Fillings: A guide to cavity treatment
Here is what you need to know about getting a cavity filled.
Need a filling? You’re not alone. Ninety-two percent of adults have had at least one cavity by age 64.1 But if it’s your first time getting a cavity treated, here’s what to expect.
Overview of the procedure
Although the details of the procedure may vary by dental office, your appointment should begin with anesthesia. Your dentist or hygienist will numb the area around the affected tooth with a gel before injecting the topical anesthesia. Once the area is desensitized, the dentist will remove the decayed enamel with a high-speed drill or laser system. Then the hole will be shaped, allowing the tooth to hold the filling, which is usually composed of metal or plastic.
How to select a material
The substance of your filling depends on the size and location of the cavity, as well as financial considerations.
An amalgam filling is a stable mix of metals, including mercury, silver, tin and copper. Because of its silver color, amalgam fillings are typically used in parts of the mouth that are hard to see. These durable fillings are preferred for high-stress chewing areas, such as molar teeth, and are also a cost-friendly option.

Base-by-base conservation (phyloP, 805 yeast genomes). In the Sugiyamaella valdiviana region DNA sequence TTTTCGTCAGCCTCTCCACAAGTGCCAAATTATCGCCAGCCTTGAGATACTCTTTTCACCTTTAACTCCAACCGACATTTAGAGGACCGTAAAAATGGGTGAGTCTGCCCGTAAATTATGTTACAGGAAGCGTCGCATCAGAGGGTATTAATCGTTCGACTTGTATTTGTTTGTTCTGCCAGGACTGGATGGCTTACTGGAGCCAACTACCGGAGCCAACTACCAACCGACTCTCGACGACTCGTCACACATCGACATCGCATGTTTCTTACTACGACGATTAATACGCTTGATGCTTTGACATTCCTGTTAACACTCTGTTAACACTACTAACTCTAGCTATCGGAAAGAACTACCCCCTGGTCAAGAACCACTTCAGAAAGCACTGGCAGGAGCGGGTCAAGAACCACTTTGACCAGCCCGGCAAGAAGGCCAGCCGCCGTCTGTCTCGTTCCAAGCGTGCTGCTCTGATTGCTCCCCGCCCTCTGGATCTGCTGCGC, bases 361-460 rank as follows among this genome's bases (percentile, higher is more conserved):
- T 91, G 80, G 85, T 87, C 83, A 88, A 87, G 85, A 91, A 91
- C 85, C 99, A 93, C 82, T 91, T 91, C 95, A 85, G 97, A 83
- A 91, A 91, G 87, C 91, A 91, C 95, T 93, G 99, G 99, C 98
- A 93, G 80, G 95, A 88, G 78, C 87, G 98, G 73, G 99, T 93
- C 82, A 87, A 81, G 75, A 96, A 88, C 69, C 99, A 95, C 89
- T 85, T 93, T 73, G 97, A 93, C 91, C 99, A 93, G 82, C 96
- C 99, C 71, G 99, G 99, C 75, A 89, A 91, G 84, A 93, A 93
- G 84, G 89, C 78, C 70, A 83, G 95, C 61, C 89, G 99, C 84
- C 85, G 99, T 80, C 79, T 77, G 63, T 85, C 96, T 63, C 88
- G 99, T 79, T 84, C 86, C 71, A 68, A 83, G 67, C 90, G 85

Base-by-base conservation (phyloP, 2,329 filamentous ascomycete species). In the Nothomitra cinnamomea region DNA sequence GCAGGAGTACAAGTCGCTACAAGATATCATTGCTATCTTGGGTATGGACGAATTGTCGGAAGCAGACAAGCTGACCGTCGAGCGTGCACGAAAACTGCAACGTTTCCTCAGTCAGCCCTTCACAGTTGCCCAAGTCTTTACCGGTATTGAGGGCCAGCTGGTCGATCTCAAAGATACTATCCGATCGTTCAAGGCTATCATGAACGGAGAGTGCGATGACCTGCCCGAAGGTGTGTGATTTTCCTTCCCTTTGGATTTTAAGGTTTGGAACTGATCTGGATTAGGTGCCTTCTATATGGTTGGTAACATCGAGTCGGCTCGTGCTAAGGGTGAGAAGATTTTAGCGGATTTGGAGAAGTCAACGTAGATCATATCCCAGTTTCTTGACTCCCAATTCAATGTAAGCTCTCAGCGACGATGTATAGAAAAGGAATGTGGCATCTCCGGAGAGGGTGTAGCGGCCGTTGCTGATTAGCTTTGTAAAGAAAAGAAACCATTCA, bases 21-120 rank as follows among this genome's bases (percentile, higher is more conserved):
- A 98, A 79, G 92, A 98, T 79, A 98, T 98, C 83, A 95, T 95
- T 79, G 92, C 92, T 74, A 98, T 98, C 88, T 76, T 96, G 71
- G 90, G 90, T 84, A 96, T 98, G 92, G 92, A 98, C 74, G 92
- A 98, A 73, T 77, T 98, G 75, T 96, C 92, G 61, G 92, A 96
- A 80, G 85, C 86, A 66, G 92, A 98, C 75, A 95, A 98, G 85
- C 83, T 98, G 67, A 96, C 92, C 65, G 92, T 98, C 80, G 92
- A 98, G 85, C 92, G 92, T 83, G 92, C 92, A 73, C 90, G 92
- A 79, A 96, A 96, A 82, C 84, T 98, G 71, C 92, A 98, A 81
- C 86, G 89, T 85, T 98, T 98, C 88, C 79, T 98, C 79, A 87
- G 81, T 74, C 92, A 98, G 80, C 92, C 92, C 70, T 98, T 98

For cavities in visible parts of the mouth, a composite resin filling is a popular choice, since the tooth-colored plastic material blends in easily.
Other options include gold and ceramic, which are more costly but extremely durable.
Types of fillings also depend on the extent of the decay. If the cavity is restricted to the inner grooves of the tooth, an inlay may be used. For cavities that cover the chewing surface of the tooth, including a cusp (pointy tip), an onlay is appropriate.
While such fillings are ideal for small cavities, larger areas of decay may require a crown, which covers the entire tooth. This strategy is a common way of repairing a broken or extremely weak tooth.
Be sure to discuss the options at your visit. Your dentist will be able to advise you on the best options for your needs and dental coverage.
- 1 Oral Health Topics: X-Rays. American Dental Association. [Internet] Undated. Accessed November 19, 2014.